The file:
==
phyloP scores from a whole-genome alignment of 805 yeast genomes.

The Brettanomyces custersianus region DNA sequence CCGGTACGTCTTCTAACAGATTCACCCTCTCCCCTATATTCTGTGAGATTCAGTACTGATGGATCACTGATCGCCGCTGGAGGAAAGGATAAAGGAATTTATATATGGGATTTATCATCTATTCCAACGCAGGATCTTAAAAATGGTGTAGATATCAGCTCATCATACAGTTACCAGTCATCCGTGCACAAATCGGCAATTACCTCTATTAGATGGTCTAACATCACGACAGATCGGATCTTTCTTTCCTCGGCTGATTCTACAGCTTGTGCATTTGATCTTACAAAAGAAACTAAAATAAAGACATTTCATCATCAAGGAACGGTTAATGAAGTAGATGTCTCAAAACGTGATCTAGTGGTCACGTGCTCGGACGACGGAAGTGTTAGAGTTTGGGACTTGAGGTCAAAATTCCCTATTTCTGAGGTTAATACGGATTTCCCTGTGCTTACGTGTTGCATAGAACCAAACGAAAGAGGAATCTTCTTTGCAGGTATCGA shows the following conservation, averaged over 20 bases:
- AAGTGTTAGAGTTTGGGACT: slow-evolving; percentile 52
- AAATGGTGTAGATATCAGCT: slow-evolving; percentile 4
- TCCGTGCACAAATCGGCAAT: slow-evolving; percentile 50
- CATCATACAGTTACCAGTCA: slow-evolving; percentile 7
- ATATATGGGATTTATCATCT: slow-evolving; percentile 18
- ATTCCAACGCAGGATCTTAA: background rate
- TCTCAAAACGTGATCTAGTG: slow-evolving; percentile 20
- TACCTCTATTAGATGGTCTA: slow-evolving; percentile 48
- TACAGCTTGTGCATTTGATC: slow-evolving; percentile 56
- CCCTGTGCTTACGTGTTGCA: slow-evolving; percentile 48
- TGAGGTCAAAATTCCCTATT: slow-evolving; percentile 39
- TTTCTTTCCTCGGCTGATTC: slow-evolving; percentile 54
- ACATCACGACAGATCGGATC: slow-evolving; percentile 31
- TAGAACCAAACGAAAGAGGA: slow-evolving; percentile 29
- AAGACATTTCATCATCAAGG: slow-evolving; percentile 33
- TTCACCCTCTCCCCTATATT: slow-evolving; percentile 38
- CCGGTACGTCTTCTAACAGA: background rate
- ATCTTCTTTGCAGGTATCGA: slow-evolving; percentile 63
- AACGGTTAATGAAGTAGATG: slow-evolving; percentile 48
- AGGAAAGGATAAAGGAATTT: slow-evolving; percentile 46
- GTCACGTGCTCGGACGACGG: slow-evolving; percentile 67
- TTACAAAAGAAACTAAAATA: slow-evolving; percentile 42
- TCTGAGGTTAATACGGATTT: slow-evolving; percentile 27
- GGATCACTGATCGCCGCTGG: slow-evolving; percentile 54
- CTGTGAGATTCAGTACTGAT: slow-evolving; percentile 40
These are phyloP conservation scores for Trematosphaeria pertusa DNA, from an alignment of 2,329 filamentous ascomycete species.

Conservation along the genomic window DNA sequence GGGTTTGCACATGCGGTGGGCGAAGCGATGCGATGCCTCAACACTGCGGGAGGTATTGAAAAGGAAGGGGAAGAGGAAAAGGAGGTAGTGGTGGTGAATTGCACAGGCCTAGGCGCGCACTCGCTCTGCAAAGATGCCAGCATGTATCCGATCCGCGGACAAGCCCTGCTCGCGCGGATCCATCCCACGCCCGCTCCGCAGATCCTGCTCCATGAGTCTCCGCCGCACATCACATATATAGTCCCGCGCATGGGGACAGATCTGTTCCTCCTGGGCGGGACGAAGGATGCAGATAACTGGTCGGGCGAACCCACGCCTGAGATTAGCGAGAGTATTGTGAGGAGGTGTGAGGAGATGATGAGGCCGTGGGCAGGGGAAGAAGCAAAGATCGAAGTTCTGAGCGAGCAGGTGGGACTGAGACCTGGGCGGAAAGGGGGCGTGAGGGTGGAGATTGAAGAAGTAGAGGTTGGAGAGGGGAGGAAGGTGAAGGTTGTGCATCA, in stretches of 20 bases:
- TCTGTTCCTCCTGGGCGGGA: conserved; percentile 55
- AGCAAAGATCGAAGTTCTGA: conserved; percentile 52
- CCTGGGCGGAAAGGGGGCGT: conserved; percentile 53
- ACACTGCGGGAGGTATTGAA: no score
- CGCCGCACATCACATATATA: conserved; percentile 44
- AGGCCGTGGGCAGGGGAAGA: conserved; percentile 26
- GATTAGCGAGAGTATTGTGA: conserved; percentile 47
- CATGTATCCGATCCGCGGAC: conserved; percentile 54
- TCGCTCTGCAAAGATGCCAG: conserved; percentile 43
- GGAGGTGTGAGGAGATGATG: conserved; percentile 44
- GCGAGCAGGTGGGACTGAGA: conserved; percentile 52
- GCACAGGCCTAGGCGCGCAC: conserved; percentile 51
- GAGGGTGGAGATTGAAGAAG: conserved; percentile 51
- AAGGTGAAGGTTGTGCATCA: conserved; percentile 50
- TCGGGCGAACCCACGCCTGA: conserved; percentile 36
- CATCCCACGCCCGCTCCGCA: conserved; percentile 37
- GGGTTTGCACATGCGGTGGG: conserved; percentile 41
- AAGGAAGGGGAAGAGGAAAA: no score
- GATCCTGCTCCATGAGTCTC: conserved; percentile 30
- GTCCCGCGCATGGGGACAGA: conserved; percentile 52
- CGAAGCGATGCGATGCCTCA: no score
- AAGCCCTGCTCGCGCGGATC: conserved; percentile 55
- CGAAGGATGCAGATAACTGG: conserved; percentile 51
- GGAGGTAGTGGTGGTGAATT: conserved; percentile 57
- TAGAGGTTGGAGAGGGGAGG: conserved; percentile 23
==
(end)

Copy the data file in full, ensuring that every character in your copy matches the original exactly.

phyloP scores from a whole-genome alignment of 805 yeast genomes.

The Brettanomyces custersianus region DNA sequence CCGGTACGTCTTCTAACAGATTCACCCTCTCCCCTATATTCTGTGAGATTCAGTACTGATGGATCACTGATCGCCGCTGGAGGAAAGGATAAAGGAATTTATATATGGGATTTATCATCTATTCCAACGCAGGATCTTAAAAATGGTGTAGATATCAGCTCATCATACAGTTACCAGTCATCCGTGCACAAATCGGCAATTACCTCTATTAGATGGTCTAACATCACGACAGATCGGATCTTTCTTTCCTCGGCTGATTCTACAGCTTGTGCATTTGATCTTACAAAAGAAACTAAAATAAAGACATTTCATCATCAAGGAACGGTTAATGAAGTAGATGTCTCAAAACGTGATCTAGTGGTCACGTGCTCGGACGACGGAAGTGTTAGAGTTTGGGACTTGAGGTCAAAATTCCCTATTTCTGAGGTTAATACGGATTTCCCTGTGCTTACGTGTTGCATAGAACCAAACGAAAGAGGAATCTTCTTTGCAGGTATCGA shows the following conservation, averaged over 20 bases:
- AAGTGTTAGAGTTTGGGACT: slow-evolving; percentile 52
- AAATGGTGTAGATATCAGCT: slow-evolving; percentile 4
- TCCGTGCACAAATCGGCAAT: slow-evolving; percentile 50
- CATCATACAGTTACCAGTCA: slow-evolving; percentile 7
- ATATATGGGATTTATCATCT: slow-evolving; percentile 18
- ATTCCAACGCAGGATCTTAA: background rate
- TCTCAAAACGTGATCTAGTG: slow-evolving; percentile 20
- TACCTCTATTAGATGGTCTA: slow-evolving; percentile 48
- TACAGCTTGTGCATTTGATC: slow-evolving; percentile 56
- CCCTGTGCTTACGTGTTGCA: slow-evolving; percentile 48
- TGAGGTCAAAATTCCCTATT: slow-evolving; percentile 39
- TTTCTTTCCTCGGCTGATTC: slow-evolving; percentile 54
- ACATCACGACAGATCGGATC: slow-evolving; percentile 31
- TAGAACCAAACGAAAGAGGA: slow-evolving; percentile 29
- AAGACATTTCATCATCAAGG: slow-evolving; percentile 33
- TTCACCCTCTCCCCTATATT: slow-evolving; percentile 38
- CCGGTACGTCTTCTAACAGA: background rate
- ATCTTCTTTGCAGGTATCGA: slow-evolving; percentile 63
- AACGGTTAATGAAGTAGATG: slow-evolving; percentile 48
- AGGAAAGGATAAAGGAATTT: slow-evolving; percentile 46
- GTCACGTGCTCGGACGACGG: slow-evolving; percentile 67
- TTACAAAAGAAACTAAAATA: slow-evolving; percentile 42
- TCTGAGGTTAATACGGATTT: slow-evolving; percentile 27
- GGATCACTGATCGCCGCTGG: slow-evolving; percentile 54
- CTGTGAGATTCAGTACTGAT: slow-evolving; percentile 40
These are phyloP conservation scores for Trematosphaeria pertusa DNA, from an alignment of 2,329 filamentous ascomycete species.

Conservation along the genomic window DNA sequence GGGTTTGCACATGCGGTGGGCGAAGCGATGCGATGCCTCAACACTGCGGGAGGTATTGAAAAGGAAGGGGAAGAGGAAAAGGAGGTAGTGGTGGTGAATTGCACAGGCCTAGGCGCGCACTCGCTCTGCAAAGATGCCAGCATGTATCCGATCCGCGGACAAGCCCTGCTCGCGCGGATCCATCCCACGCCCGCTCCGCAGATCCTGCTCCATGAGTCTCCGCCGCACATCACATATATAGTCCCGCGCATGGGGACAGATCTGTTCCTCCTGGGCGGGACGAAGGATGCAGATAACTGGTCGGGCGAACCCACGCCTGAGATTAGCGAGAGTATTGTGAGGAGGTGTGAGGAGATGATGAGGCCGTGGGCAGGGGAAGAAGCAAAGATCGAAGTTCTGAGCGAGCAGGTGGGACTGAGACCTGGGCGGAAAGGGGGCGTGAGGGTGGAGATTGAAGAAGTAGAGGTTGGAGAGGGGAGGAAGGTGAAGGTTGTGCATCA, in stretches of 20 bases:
- TCTGTTCCTCCTGGGCGGGA: conserved; percentile 55
- AGCAAAGATCGAAGTTCTGA: conserved; percentile 52
- CCTGGGCGGAAAGGGGGCGT: conserved; percentile 53
- ACACTGCGGGAGGTATTGAA: no score
- CGCCGCACATCACATATATA: conserved; percentile 44
- AGGCCGTGGGCAGGGGAAGA: conserved; percentile 26
- GATTAGCGAGAGTATTGTGA: conserved; percentile 47
- CATGTATCCGATCCGCGGAC: conserved; percentile 54
- TCGCTCTGCAAAGATGCCAG: conserved; percentile 43
- GGAGGTGTGAGGAGATGATG: conserved; percentile 44
- GCGAGCAGGTGGGACTGAGA: conserved; percentile 52
- GCACAGGCCTAGGCGCGCAC: conserved; percentile 51
- GAGGGTGGAGATTGAAGAAG: conserved; percentile 51
- AAGGTGAAGGTTGTGCATCA: conserved; percentile 50
- TCGGGCGAACCCACGCCTGA: conserved; percentile 36
- CATCCCACGCCCGCTCCGCA: conserved; percentile 37
- GGGTTTGCACATGCGGTGGG: conserved; percentile 41
- AAGGAAGGGGAAGAGGAAAA: no score
- GATCCTGCTCCATGAGTCTC: conserved; percentile 30
- GTCCCGCGCATGGGGACAGA: conserved; percentile 52
- CGAAGCGATGCGATGCCTCA: no score
- AAGCCCTGCTCGCGCGGATC: conserved; percentile 55
- CGAAGGATGCAGATAACTGG: conserved; percentile 51
- GGAGGTAGTGGTGGTGAATT: conserved; percentile 57
- TAGAGGTTGGAGAGGGGAGG: conserved; percentile 23